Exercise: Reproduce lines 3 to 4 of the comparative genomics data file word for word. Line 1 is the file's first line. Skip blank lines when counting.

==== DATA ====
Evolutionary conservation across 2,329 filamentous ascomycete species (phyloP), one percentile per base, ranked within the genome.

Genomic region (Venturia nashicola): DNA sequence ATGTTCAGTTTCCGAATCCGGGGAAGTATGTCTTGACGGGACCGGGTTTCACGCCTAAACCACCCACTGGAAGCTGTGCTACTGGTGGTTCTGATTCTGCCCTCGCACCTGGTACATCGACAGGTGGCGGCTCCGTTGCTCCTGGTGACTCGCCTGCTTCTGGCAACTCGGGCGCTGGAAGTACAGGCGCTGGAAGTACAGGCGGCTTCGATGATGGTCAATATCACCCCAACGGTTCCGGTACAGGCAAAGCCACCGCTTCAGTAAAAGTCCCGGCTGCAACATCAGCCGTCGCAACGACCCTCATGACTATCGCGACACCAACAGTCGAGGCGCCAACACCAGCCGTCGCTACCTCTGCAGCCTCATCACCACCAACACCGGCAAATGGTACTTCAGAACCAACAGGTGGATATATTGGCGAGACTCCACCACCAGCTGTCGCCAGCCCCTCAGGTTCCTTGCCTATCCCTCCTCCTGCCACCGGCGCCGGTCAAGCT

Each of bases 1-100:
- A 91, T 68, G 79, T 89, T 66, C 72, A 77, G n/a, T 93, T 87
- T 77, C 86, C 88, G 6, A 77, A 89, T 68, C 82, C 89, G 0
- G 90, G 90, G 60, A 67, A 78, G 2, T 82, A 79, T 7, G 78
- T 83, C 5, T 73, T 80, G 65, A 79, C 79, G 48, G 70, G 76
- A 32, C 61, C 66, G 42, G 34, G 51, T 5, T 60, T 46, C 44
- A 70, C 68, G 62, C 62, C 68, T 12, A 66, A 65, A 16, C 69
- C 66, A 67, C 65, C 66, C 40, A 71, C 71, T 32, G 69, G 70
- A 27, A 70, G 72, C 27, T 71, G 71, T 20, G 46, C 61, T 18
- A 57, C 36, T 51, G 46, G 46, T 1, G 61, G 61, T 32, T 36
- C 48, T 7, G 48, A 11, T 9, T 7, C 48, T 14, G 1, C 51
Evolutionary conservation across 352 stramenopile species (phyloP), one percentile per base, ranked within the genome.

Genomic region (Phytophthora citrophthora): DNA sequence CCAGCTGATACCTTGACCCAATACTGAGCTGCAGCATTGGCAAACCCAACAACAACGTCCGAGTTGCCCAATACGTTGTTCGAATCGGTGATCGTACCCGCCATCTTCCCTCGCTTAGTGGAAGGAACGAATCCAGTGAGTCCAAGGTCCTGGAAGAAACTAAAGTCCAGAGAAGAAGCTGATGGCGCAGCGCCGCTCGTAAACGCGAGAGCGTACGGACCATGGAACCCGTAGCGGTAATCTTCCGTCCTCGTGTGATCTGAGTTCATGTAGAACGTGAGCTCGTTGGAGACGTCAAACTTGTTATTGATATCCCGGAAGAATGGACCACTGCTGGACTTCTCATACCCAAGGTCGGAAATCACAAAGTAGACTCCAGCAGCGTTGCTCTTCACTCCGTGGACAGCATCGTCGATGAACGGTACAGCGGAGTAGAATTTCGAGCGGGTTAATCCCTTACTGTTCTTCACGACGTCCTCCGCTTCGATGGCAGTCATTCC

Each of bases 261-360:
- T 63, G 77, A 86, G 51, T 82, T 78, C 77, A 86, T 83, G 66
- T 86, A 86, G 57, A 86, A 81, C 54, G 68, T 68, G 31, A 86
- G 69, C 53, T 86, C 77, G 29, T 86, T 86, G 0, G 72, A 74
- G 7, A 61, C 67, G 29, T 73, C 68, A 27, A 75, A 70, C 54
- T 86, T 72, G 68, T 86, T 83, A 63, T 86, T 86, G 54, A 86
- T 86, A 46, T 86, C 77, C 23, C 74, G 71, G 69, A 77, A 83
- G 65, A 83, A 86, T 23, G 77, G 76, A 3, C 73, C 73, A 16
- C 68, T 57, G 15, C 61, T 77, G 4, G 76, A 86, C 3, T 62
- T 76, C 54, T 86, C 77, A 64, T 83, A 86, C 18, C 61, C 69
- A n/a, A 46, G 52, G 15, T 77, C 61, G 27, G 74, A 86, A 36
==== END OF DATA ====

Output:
Each of bases 1-100:
- A 91, T 68, G 79, T 89, T 66, C 72, A 77, G n/a, T 93, T 87